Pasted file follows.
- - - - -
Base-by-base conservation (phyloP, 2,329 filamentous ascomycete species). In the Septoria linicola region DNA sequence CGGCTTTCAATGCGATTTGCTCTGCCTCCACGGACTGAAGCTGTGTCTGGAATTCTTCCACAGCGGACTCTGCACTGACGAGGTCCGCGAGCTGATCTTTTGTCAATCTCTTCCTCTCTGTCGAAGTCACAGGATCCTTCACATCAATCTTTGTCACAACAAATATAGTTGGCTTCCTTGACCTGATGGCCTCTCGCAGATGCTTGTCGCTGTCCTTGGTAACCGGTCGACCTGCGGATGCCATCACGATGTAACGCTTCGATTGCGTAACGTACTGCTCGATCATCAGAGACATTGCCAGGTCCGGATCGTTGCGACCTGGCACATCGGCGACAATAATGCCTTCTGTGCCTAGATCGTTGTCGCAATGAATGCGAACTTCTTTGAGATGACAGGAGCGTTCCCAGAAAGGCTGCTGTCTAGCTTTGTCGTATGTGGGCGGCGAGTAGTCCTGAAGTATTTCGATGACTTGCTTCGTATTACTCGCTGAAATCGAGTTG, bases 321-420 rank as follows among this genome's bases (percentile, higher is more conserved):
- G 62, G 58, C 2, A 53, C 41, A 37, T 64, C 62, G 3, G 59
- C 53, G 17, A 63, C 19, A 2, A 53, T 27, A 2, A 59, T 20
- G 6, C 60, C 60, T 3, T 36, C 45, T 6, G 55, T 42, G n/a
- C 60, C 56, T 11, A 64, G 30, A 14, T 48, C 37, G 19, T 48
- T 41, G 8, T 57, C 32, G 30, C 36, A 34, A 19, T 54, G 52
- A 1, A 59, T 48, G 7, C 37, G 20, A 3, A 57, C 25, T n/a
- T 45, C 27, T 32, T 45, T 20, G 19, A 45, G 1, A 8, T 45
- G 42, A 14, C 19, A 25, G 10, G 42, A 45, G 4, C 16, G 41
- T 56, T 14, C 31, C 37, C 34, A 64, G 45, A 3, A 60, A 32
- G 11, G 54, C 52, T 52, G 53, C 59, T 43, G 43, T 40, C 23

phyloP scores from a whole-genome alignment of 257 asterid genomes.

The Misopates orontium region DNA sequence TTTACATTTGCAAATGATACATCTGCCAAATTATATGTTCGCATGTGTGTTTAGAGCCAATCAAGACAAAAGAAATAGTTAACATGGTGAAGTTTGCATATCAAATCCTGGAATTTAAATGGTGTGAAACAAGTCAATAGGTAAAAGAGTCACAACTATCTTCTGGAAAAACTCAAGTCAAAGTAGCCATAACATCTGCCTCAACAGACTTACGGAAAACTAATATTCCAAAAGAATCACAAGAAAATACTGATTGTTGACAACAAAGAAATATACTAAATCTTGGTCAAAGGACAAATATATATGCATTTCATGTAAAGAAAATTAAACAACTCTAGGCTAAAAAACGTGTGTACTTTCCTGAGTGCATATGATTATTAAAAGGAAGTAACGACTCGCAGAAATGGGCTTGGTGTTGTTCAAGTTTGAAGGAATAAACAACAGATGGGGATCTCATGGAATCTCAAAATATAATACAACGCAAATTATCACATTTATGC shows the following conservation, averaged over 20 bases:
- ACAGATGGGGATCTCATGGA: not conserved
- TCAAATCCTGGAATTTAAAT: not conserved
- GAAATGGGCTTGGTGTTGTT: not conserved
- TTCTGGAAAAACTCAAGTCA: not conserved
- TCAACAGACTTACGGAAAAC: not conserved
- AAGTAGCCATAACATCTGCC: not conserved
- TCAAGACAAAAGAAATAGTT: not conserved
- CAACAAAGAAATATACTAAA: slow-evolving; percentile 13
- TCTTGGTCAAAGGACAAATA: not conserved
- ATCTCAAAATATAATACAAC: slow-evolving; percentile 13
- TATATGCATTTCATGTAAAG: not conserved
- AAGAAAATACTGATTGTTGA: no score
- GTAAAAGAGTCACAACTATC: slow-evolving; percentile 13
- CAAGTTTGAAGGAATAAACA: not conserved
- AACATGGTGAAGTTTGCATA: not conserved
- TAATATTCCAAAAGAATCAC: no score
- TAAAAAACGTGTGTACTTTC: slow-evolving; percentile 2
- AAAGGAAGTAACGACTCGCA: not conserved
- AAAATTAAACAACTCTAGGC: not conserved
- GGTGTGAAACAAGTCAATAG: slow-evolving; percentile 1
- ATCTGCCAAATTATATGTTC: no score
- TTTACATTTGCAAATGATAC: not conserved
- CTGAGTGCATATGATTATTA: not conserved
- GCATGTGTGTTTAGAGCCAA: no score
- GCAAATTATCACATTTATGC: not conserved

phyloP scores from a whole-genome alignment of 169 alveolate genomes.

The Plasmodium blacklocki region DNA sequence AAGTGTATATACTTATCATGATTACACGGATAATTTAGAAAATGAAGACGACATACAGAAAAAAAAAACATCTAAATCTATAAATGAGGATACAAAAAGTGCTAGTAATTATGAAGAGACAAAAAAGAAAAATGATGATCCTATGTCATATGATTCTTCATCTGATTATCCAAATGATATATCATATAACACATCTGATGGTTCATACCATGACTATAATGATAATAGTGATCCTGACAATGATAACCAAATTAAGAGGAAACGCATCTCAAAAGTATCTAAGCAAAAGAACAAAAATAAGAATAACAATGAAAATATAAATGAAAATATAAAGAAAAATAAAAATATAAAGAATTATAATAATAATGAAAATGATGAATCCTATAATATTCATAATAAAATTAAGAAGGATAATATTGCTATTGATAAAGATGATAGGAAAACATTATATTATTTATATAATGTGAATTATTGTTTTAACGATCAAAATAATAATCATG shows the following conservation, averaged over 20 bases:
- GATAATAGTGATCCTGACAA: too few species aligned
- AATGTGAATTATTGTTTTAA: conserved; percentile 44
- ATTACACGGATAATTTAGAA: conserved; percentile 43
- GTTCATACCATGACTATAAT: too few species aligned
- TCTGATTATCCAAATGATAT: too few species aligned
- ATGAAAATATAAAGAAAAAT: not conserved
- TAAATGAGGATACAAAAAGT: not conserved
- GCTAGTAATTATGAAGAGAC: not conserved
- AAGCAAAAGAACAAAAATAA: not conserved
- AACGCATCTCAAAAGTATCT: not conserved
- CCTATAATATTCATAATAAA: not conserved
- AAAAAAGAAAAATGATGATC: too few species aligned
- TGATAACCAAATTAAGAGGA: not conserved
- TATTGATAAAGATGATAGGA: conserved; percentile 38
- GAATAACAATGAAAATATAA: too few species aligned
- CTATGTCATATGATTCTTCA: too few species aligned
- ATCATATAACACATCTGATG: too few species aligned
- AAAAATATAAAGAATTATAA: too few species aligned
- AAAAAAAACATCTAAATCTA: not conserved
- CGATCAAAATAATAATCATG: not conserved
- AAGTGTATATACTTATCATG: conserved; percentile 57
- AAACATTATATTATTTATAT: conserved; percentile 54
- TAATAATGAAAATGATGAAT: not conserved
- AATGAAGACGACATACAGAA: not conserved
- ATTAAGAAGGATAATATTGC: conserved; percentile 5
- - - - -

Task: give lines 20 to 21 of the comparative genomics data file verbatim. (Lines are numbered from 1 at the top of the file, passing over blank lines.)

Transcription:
- TCAAGACAAAAGAAATAGTT: not conserved
- CAACAAAGAAATATACTAAA: slow-evolving; percentile 13